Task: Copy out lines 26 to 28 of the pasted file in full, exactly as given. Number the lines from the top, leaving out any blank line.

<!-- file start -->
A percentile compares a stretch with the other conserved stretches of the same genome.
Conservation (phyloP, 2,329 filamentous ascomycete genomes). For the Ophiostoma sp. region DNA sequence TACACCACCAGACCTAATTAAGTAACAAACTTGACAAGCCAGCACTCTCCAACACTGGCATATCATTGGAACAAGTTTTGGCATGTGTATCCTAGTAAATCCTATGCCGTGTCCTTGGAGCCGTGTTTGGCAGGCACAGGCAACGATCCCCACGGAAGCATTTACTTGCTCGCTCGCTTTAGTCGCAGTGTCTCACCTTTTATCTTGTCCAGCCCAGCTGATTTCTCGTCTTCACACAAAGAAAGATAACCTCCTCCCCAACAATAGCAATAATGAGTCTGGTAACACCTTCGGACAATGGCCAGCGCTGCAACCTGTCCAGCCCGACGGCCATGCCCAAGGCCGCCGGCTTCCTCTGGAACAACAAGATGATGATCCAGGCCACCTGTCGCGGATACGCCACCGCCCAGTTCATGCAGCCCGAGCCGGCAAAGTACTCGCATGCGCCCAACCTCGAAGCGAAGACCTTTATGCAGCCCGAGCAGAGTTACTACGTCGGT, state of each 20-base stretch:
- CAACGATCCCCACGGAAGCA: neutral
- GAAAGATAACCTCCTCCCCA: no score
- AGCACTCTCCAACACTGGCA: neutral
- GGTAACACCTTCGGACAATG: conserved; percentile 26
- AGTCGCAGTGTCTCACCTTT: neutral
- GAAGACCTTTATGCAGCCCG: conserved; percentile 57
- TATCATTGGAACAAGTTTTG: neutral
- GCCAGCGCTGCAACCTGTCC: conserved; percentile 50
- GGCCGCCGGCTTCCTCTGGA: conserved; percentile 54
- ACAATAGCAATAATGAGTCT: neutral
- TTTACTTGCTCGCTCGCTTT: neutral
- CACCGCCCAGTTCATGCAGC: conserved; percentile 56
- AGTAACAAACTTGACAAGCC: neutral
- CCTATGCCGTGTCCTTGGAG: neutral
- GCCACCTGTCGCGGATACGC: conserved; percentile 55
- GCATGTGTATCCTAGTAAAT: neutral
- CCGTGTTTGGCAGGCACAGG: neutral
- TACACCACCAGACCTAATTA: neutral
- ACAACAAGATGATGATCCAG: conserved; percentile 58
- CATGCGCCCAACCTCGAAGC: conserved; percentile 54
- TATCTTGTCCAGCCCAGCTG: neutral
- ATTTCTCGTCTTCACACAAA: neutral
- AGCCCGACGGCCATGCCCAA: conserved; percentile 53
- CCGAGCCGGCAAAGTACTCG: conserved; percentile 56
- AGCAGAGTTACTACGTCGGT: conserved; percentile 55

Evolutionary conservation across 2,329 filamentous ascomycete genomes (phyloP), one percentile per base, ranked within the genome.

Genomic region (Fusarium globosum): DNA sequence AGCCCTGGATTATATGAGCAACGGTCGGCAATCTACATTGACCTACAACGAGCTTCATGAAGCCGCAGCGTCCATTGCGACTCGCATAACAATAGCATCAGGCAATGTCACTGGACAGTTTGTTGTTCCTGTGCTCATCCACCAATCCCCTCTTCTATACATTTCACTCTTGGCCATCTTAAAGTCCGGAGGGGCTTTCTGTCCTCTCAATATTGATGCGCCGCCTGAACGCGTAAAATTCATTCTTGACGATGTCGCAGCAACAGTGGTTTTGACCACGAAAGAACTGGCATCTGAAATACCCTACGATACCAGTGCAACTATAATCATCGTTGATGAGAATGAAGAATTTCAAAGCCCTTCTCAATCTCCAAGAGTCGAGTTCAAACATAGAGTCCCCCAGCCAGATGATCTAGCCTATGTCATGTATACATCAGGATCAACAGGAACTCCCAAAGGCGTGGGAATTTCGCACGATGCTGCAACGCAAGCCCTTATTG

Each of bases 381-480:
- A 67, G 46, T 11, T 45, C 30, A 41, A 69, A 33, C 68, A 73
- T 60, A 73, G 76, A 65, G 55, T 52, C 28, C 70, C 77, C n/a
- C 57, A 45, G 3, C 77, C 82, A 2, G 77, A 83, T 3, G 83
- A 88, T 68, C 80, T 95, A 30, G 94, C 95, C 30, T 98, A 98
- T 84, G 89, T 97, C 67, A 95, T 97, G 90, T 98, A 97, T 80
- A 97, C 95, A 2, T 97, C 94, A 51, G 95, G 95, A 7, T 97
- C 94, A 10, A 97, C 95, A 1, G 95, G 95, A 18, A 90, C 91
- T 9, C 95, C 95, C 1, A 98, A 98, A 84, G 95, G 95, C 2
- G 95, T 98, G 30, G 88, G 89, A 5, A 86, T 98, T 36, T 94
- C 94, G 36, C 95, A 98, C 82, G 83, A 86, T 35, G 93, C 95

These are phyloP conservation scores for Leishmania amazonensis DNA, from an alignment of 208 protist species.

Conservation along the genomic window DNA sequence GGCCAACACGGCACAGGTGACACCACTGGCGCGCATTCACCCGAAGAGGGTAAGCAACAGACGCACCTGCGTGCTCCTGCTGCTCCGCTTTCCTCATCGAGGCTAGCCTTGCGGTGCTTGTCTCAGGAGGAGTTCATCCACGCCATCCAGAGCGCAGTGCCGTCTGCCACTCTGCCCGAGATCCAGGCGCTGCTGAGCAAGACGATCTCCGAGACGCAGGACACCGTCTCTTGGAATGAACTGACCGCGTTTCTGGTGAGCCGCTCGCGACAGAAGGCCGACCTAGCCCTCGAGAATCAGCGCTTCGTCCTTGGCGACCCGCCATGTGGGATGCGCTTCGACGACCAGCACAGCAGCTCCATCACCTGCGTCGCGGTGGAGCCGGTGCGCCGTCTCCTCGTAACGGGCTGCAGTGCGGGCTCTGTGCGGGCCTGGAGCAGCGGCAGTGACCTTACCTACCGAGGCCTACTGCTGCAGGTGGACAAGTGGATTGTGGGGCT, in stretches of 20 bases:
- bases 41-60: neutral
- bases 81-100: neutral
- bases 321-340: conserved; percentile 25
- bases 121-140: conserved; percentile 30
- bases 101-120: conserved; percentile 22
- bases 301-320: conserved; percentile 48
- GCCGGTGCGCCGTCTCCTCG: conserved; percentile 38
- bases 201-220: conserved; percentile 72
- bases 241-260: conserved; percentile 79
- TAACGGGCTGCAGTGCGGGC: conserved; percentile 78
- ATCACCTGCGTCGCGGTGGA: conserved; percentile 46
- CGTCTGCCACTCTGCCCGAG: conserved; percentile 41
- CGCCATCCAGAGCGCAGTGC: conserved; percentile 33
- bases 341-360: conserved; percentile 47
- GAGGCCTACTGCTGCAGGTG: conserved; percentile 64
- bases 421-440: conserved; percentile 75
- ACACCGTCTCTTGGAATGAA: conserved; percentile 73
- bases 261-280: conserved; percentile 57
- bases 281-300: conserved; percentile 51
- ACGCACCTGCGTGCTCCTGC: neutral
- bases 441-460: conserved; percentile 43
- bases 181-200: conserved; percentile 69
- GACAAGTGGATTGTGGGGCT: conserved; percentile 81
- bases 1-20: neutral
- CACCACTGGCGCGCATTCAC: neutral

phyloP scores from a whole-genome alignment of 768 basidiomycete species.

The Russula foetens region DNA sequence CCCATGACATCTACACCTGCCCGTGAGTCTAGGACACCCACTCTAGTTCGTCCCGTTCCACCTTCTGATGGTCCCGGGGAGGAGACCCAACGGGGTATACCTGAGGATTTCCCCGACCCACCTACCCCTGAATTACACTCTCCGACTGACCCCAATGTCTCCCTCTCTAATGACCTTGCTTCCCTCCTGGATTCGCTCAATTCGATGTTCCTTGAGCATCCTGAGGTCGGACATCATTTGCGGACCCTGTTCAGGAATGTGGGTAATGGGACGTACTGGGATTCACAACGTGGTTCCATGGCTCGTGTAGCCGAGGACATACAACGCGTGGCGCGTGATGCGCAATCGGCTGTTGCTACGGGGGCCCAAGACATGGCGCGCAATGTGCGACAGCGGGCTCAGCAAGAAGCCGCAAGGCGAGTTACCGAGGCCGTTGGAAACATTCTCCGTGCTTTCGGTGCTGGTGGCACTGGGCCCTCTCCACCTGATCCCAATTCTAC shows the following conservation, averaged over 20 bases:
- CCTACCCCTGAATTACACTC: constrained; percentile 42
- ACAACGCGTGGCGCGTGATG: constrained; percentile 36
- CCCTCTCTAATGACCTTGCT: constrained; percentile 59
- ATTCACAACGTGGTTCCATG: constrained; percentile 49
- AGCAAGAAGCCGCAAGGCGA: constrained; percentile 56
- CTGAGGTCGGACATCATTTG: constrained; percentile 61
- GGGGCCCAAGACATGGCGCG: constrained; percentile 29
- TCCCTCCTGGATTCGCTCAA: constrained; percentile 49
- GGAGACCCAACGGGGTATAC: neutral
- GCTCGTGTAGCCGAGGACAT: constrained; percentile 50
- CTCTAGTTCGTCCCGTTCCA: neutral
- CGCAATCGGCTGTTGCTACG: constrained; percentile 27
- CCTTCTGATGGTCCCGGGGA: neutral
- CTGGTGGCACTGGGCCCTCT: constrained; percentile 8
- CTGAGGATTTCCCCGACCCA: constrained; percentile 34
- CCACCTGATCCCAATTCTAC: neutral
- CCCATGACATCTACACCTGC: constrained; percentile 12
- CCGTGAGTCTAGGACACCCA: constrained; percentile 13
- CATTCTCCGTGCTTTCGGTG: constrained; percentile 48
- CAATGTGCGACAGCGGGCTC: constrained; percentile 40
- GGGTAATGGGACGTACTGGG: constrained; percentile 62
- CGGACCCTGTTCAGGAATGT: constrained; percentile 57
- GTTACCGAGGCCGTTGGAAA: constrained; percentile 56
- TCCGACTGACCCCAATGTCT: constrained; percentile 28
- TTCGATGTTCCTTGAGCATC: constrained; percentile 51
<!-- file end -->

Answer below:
- CCGAGCCGGCAAAGTACTCG: conserved; percentile 56
- AGCAGAGTTACTACGTCGGT: conserved; percentile 55

Evolutionary conservation across 2,329 filamentous ascomycete genomes (phyloP), one percentile per base, ranked within the genome.